Adults may be suffering from “coronasomnia” — increased levels of sleeplessness, nightmares, and other sleep troubles — during the pandemic, but are children experiencing the same problems? Maybe not, according to a presenter at the American Academy of Pediatrics (AAP) virtual meeting.
Pandemic-related sleep studies in children have not shown a clear trend of insomnia, noted David Ingram, MD, of Children’s Mercy Hospital in Kansas City, Missouri, during his talk entitled, “Barriers to Sleep in 2021.”
He pointed out that a Canadian study had 40% of children reporting worse pandemic sleep, but 46% reported no change in sleep, and 14% actually reported better sleep.
For some kids, the increased flexibility that came with virtual school helped boost sleep quality, explained Ingram. Better sleep overall, including getting more sleep and sleeping later, have been reported in studies done in various pediatric age-groups from China, Israel, and the U.S., he added.
And adolescents experienced less “social jet lag” — weekday-weekend differences in their sleep schedules — during the pandemic.
Nonetheless, melatonin purchases rose by 46% in 2020 versus 2019, with more than $800 million in purchases in the U.S., Ingram stated.
While total calls to U.S. poison control centers dropped by 6.3% from March to December 2020, calls for melatonin ingestion by children increased by 70% during the same period. In fact, melatonin surpassed painkillers as the most frequently ingested substance by children in 2020, according to a July 2021 Pediatrics study.
Ingram urged healthcare providers to use caution when giving melatonin to children. While the agent is considered a dietary supplement by the FDA, and faces significantly looser regulations versus over-the-counter medications, melatonin products may not live up to their hype — one study showed that 71% of melatonin products did not contain the amount of advertised melatonin, Ingram noted.
“Even if you are confident in the amount of melatonin you’re going to recommend to a particular patient, you can’t necessarily be confident in the preparation that they pick up off the shelf,” he said.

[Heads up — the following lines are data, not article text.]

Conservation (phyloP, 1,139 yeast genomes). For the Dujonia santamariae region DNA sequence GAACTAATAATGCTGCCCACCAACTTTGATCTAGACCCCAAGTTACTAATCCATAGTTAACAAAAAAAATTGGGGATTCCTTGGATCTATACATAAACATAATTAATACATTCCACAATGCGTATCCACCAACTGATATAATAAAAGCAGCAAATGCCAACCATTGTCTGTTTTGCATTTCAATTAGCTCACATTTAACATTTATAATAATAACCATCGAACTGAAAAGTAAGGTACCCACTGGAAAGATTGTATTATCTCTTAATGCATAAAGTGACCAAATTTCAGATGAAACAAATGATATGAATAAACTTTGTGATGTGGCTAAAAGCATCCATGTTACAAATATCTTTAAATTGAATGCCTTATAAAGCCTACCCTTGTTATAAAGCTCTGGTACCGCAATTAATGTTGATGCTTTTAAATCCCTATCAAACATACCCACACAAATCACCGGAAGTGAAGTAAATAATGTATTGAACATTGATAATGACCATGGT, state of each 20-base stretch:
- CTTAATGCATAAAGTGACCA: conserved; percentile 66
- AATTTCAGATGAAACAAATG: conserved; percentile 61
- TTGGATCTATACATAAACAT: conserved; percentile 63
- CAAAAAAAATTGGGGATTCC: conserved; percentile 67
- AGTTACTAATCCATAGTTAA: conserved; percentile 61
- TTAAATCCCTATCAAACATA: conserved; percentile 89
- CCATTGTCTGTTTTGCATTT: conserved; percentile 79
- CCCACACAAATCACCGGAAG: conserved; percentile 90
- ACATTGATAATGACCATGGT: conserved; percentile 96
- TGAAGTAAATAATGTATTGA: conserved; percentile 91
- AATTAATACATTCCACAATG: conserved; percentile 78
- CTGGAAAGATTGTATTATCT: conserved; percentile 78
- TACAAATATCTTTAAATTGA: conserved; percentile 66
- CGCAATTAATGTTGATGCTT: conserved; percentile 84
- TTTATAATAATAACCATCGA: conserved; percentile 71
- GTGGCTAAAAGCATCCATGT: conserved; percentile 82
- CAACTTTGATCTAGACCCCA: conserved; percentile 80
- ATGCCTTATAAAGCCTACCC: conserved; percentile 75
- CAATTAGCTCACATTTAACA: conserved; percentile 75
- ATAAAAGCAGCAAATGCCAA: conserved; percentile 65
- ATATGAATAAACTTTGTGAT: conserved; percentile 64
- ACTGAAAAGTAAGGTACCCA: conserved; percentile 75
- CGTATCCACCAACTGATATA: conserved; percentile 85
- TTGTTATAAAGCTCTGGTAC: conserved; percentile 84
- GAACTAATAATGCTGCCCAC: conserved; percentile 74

In addition, Ingram noted in his presentation the “theoretical concern” that discontinuing melatonin could suppress the hypothalamic-pituitary-adrenal axis and trigger precocious puberty. Although “to date, human studies have not demonstrated any effects on puberty/hormone production,” with the agent, he said.
He also warned against another popular sleep remedy — blue light glasses or blockers, which saw a doubling of Google searches during the pandemic — as research has shown blue light can negatively impact circadian rhythms and sleep.
“I don’t think [blue light blockers] really [fix] the problem,” he said. “Even though you’re using [a blue light blocker], your brain is still engaged with the device and is still alert and awake,” Ingram said. “I kind of view it as putting a filter on a cigarette.”
He suggested healthcare providers take the following steps when deciding whether to prescribe insomnia medications to their young patients:
- Evaluate for underlying sleep disorders
- Look for other medical contributors to the sleep disorders
- Consider behavioral interventions
- Educate families that medications are not a panacea for sleep disorders
- Have an exit strategy
Behavioral sleep interventions are key for pediatric sleep disorders: “Our number one intervention for a child who has insomnia is a behavioral intervention — talking [to them] about healthy sleep habits, and other behavioral approaches to help them fall asleep and stay asleep independently,” Ingram said.
Ingram disclosed no relationships with industry.